System.Device.Gpio is a new open-source library for .Net Core that aims to enable IoT applications to interact with sensors, displays, and input devices through their GPIO pins or other I/O control hardware. The library is augmented by a community-maintained collection of bindings for a number of devices.
As Microsoft .NET program manager Richard Lunder demoed , the new library gives developers control over the general purpose I/O (GPIO) pins of single-board-computers through a set of APIs that can be used to control external devices. This was not easily possible previously using .NET Core, although .NET Core could run for example on a Raspberry Pi. Supported platforms include the Raspberry Pi, BeagleBoard, HummingBoard, and ODROID, but leave out popular Arduino boards such as the UNO, Mega, Nano, etc.
The new library, which is available through a NuGet package
, can run on Linux as well as Windows 10 IoT Core by relying on native drivers available for those platforms. For Linux distros based on Linux 4.8 and newer versions, System.Device.Gpio uses libgpiod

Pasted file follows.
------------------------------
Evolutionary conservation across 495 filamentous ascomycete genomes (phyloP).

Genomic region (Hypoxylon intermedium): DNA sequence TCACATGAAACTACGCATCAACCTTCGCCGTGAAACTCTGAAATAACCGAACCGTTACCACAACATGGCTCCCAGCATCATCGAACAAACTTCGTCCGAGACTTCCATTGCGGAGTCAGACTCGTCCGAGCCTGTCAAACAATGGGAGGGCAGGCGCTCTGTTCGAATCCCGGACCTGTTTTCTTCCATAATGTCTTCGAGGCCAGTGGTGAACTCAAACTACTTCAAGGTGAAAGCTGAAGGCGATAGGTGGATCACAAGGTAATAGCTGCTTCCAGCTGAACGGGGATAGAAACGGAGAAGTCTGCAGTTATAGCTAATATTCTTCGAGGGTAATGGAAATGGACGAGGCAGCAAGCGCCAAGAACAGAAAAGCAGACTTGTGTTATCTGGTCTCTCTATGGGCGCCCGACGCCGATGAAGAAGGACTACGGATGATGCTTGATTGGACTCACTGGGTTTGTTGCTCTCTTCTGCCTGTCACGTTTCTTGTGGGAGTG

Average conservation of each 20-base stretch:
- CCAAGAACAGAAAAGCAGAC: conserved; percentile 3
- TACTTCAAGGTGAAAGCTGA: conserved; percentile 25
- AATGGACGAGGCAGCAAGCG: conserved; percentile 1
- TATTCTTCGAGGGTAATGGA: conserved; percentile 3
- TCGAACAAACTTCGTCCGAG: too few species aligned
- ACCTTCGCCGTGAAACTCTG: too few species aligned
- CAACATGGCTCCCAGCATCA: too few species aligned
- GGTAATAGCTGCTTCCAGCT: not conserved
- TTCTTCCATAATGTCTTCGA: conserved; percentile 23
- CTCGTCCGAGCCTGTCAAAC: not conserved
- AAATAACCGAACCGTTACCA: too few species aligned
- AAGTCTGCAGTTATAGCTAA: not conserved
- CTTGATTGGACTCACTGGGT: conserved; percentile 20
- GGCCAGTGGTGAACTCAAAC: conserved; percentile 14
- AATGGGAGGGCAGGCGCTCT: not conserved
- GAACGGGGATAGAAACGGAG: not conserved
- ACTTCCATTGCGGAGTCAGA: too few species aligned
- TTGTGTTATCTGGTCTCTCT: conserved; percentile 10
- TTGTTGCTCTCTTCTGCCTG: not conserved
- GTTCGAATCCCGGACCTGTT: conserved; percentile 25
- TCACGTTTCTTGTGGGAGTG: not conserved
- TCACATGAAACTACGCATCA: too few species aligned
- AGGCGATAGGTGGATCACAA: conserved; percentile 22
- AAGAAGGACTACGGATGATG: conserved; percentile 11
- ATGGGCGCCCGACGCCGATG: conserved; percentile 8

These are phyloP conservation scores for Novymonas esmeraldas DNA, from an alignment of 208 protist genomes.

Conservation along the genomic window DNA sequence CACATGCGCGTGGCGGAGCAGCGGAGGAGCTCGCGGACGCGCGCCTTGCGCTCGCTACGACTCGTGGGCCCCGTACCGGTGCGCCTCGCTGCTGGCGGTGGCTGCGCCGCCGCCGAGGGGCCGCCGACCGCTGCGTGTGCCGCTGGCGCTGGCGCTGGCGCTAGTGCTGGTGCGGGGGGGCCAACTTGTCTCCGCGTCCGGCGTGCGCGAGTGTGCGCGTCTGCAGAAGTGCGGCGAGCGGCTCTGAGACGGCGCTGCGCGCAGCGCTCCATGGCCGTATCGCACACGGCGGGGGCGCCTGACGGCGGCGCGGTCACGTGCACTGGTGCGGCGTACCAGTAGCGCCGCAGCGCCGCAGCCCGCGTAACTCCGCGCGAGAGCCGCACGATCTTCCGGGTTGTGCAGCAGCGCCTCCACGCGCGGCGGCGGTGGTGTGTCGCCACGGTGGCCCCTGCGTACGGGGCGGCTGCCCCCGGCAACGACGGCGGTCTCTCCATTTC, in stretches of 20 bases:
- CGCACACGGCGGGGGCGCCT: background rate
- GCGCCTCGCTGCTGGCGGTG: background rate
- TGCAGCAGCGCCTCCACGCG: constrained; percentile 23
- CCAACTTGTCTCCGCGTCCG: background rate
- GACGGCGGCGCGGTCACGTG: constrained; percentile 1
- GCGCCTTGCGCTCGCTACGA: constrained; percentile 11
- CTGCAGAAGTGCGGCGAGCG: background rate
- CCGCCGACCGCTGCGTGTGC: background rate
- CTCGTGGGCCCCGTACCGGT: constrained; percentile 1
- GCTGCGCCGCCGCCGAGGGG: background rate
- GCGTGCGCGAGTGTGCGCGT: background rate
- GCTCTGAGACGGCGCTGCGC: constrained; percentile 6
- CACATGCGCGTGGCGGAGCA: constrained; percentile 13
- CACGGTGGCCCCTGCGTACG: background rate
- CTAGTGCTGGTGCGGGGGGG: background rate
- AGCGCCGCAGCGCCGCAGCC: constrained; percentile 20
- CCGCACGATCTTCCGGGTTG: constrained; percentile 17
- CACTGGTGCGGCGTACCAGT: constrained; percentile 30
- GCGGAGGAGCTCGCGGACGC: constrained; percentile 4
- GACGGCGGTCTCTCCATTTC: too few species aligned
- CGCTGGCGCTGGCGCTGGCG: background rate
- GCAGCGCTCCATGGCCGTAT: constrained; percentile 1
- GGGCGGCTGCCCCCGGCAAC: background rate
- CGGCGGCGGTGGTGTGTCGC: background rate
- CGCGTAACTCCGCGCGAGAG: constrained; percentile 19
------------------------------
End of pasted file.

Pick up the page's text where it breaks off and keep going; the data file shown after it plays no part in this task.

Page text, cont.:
, which supersedes the GPIO
interface that provides a more limited and slower GPIO access available for older Linux versions. For top performance, albeit at the cost of portability, System.Device.Gpio on Linux also supports GPIO access through
, although these board-specific drivers could be removed in the future.
System.Device.Gpio has a companion library called Iot.Device.Bindings aimed to make it easier to use many existing, "dumb" sensors, displays, and input devices by providing developers a higher-level API to access them instead of relying on their pin-level protocols. Currently, Iot.Device.Bindings include bindings for dozens of devices such as A/D converters, accelerometers, gas sensors, light sensors, barometers, and many more. It is important to note the Iot.Device.Bindings are a community effort and not fully supported by Microsoft.
Lunder, who demoed using Visual Studio Code on a Mac to run a LED-controlling application running on a Raspberry Pi 3 with full support for step-by-step debugging, said parts of System.Device.Gpio are written in C++ but they are being progressively ported to C#, which should make it easier for .NET developers to contribute improvements and fixes.
System.Device.Gpio is considered still experimental and Microsoft is seeking active feedback on its API, which could thus change in future versions.